Holt is now asking an appeals court to help him obtain documents under the state’s Freedom of Information Act that he was previously denied, but may demonstrate his actual innocence. The act prohibits inmates without counsel from accessing state records under the state’s FOIA law, but allows inmates with counsel to do so. Clifford and Peia assert that this statutory distinction violated Holt’s rights to equal protection under the law and to access the courts.

“Our client seeks reports stating that the main witness in his conviction lied and/or had a habit of lying in cases similar to his,” Peia said. “This information and documentation is absolutely critical towards Mr. Holt’s attack on his conviction; indeed, he cannot challenge his conviction without this information.”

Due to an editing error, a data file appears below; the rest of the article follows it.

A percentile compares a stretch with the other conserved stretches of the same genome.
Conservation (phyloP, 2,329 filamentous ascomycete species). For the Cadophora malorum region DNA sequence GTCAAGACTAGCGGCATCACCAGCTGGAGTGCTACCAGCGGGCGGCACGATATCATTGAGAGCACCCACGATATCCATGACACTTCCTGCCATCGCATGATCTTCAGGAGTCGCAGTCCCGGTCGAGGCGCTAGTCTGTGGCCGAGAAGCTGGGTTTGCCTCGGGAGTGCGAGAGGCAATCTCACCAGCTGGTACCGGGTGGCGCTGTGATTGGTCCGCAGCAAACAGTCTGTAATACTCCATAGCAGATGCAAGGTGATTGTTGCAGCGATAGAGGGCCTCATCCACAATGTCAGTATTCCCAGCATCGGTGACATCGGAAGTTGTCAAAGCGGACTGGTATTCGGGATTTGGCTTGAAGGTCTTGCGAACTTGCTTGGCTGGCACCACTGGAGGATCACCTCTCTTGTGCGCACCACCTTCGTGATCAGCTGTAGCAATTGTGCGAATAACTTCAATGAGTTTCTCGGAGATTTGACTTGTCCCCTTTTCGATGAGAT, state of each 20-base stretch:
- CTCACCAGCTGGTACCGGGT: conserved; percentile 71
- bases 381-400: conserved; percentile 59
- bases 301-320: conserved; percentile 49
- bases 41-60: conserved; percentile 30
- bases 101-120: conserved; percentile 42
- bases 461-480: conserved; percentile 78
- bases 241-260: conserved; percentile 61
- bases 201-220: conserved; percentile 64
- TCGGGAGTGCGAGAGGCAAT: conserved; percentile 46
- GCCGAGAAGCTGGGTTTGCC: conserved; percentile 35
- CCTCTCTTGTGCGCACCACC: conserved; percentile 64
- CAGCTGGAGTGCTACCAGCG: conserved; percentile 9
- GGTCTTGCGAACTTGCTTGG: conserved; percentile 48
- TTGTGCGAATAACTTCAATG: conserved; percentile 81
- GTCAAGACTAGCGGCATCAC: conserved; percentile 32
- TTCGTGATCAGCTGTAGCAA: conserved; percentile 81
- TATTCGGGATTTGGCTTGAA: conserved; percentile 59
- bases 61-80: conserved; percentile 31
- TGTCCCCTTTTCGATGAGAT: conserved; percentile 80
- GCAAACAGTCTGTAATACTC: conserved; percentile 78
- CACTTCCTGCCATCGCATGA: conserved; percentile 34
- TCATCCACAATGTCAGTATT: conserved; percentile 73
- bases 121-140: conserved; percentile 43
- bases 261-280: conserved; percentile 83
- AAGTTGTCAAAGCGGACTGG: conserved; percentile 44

Students this year also argued federal appeals in the Fourth and D.C. Circuits, filed an amicus brief in the U.S. Court of Appeals for the Second Circuit, filed a petition for a writ of certiorari in the U.S. Supreme Court, and filed an opening brief on behalf of a new clinic client in the Sixth Circuit.

Braga said students learned how rules vary in the different federal circuit courts, how the logistics of travel can impact preparation, and how the geographic backdrop for the courts and the judges sitting on those courts can affect their receptiveness to certain arguments.

He said gaining this kind of experience may provide the future lawyers an edge.

“Because of their talents, UVA Law graduates will most likely wind up working in a national law practice, so being exposed to actually litigating real cases around the country while still in law school will provide an enormous practical advantage to the students,” Braga said.